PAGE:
How many hours of sun you get in your area

How could we talk about solar power without talking about the sun? In the UK, we’re not always blessed with wall to wall sunshine, but we can still make the most of our daylight hours.  It’s good to have a rough idea of how much sunlight your panels are going to get throughout the year. Check the average sunshine for your area using data from the Met Office.

The mathematical bit 

We should preface this section by saying this is based on an ideal situation, in which your property gets the maximum amount of sunshine at precisely the right angle.  You’ll go through specifics with an expert and they’ll be able to give you a more accurate quote.  But it’s always nice to go into these conversations with an idea of what you’re dealing with. 

Let’s say in our home county of Yorkshire, you get around 1,415 hours of sunlight every year. For the sake of this example, you’re going to install a 350 watt solar panel.  Start off by multiplying your sunlight hours (1,415) by 350 watts to find your total watt hours (495,250 watt hours). This would translate to 495kWh.  If the average house in the UK uses 3,731kWh per year, you’ll divide this by your kWh (495) to reach a total of around seven to eight panels.

Here’s a summary for the people that like sums.

(Sunlight hours x solar panel watts) ÷ average annual electricity usage = roughly the number of solar panels you’ll need.

Are solar panels worth my investment? 

We’ve all seen the news. Energy prices are increasing. If you want to take powering your home into your own hands, solar panels are a fantastic way to do so. If you’d like to reduce your reliance on the grid and have a better handle on your energy output, solar may well be the way for you to go.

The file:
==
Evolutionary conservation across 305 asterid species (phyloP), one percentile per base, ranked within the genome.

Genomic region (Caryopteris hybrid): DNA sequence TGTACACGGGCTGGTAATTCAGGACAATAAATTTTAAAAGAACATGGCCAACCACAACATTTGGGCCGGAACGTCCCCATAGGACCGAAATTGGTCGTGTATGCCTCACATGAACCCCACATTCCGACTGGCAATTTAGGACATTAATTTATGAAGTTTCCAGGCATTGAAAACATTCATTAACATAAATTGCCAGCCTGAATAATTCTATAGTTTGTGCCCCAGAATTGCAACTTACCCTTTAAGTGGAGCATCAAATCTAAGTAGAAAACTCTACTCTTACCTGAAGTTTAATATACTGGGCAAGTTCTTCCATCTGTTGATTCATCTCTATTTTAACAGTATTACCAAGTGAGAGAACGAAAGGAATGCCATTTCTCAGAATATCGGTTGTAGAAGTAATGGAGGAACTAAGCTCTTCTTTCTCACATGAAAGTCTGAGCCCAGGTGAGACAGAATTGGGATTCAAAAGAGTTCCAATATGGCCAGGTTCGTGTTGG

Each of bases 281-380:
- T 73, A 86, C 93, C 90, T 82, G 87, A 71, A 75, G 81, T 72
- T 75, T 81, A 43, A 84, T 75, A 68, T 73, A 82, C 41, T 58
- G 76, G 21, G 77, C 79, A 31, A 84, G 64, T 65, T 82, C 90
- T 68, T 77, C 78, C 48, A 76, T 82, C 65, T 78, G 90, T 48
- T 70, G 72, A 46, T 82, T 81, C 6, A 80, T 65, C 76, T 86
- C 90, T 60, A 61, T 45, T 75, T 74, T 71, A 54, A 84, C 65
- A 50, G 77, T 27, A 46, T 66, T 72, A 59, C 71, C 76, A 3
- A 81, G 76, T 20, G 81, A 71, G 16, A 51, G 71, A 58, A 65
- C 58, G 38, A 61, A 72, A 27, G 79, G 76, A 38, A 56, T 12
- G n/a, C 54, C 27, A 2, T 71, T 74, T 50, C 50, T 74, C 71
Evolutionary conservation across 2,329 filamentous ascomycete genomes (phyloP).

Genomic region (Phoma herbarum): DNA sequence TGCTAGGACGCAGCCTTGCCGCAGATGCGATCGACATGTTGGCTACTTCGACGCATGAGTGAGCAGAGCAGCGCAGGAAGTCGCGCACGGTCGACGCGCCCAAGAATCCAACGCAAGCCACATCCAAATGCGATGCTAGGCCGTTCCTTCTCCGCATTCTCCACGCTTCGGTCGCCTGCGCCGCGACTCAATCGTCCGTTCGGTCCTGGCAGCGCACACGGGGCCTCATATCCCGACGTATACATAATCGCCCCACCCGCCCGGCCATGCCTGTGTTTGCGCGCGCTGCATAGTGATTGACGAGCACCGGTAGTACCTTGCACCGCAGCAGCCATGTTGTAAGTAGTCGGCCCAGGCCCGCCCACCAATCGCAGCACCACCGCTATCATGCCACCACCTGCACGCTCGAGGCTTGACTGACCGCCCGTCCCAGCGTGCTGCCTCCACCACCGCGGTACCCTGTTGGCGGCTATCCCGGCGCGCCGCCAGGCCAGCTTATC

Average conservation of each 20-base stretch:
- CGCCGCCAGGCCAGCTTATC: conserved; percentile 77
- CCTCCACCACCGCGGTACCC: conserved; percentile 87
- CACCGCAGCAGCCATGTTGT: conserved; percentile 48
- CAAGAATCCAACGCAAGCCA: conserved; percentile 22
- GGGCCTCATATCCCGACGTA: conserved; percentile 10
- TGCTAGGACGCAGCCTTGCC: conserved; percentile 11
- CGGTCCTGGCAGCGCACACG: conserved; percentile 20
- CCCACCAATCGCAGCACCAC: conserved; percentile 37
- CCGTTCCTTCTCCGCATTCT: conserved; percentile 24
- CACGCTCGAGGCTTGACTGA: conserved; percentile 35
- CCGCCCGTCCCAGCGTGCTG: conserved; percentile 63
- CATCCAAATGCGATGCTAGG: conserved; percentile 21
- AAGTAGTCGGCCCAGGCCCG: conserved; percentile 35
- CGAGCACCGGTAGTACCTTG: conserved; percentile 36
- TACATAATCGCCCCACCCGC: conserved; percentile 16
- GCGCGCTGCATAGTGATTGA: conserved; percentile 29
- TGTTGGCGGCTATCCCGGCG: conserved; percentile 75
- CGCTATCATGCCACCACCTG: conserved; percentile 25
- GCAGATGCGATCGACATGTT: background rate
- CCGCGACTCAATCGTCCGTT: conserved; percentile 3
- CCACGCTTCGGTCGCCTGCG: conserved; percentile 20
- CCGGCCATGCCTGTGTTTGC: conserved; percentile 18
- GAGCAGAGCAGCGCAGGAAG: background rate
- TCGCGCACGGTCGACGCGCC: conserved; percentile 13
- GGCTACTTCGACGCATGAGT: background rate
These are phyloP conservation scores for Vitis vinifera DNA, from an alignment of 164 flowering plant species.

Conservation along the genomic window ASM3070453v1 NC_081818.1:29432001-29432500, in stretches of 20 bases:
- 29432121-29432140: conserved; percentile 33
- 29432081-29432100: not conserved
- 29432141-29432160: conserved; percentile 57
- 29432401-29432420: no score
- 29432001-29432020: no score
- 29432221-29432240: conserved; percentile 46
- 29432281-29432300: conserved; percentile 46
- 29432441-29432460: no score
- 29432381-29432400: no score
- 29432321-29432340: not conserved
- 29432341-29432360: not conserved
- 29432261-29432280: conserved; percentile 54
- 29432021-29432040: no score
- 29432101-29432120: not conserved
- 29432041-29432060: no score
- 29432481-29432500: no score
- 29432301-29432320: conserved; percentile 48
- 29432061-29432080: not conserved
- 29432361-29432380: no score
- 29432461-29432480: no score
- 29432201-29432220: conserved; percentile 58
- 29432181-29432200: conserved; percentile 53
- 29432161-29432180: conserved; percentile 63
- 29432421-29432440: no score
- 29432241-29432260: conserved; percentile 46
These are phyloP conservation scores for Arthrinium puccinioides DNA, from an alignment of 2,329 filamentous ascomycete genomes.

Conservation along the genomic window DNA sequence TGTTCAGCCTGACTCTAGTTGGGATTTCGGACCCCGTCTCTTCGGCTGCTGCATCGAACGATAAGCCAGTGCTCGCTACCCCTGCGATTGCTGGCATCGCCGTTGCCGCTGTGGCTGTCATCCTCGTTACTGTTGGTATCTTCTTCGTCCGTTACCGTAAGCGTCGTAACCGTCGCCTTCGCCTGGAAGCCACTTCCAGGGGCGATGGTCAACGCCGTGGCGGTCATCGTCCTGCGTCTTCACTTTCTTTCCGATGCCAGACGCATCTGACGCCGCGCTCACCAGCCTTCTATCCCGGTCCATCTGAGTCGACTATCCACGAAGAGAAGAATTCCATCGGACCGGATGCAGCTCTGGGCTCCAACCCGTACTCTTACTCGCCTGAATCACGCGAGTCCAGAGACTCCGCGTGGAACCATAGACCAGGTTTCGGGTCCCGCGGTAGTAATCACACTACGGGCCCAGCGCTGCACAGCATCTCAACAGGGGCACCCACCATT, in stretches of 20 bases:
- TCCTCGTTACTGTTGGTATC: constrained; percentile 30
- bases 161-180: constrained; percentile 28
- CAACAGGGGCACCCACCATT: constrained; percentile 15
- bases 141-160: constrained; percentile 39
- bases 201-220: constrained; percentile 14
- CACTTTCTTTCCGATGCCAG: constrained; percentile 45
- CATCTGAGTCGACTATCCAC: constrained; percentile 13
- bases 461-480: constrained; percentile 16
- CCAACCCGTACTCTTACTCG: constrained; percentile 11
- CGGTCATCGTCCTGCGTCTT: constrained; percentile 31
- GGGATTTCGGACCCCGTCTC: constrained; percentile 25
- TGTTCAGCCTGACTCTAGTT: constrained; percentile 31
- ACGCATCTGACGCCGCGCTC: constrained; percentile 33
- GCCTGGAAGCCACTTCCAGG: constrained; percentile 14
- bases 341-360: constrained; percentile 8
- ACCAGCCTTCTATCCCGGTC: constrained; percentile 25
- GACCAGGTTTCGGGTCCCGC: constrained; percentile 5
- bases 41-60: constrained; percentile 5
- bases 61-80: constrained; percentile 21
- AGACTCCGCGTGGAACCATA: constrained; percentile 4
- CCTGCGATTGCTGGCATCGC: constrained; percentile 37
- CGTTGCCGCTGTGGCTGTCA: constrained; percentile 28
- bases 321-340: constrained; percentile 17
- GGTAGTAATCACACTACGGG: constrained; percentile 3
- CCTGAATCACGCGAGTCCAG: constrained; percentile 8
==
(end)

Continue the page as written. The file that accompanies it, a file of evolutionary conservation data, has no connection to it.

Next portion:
We can’t speak for every provider out there, but we’re confident that the solar panels we install will pay for themselves in as little as six to seven years depending on your energy usage. 

But we do know you’ll be generating your own clean energy for well over two decades. Now doesn’t that feel good? 

According to a survey from Which, the jury’s out on whether solar panels add value to a home. But we believe that as more prospective buyers become increasingly passionate about renewable energy, this will start to play its part in the housing market. 

We hope this has given you a glimpse into the process of switching to solar. You can speak to one of our expert team at any time if you have more questions. We’ll be happy to help. 

If you’d like to start your renewable energy journey, you can contact us for a quote today.

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Registered address: Griffin House, 161 Hammersmith Road, Hammersmith, W6 8BS

Company number: 07477370; VAT number: GB109695779

In relation to consumer credit, Phoenix Renewables Ltd, trading as Egg and The Phoenix Works, is authorised and regulated by the Financial Conduct Authority (Reference 965996)

© 2022 Egg - All Rights Reserved; A Liberty Global plc company. Registered address: Griffin House, 161 Hammersmith Road, Hammersmith, W6 8BS. Company number: 07477370; VAT number: GB109695779. In relation to consumer credit, Phoenix Renewables Ltd, trading as Egg and The Phoenix Works, is authorised and regulated by the Financial Conduct Authority (Reference 965996)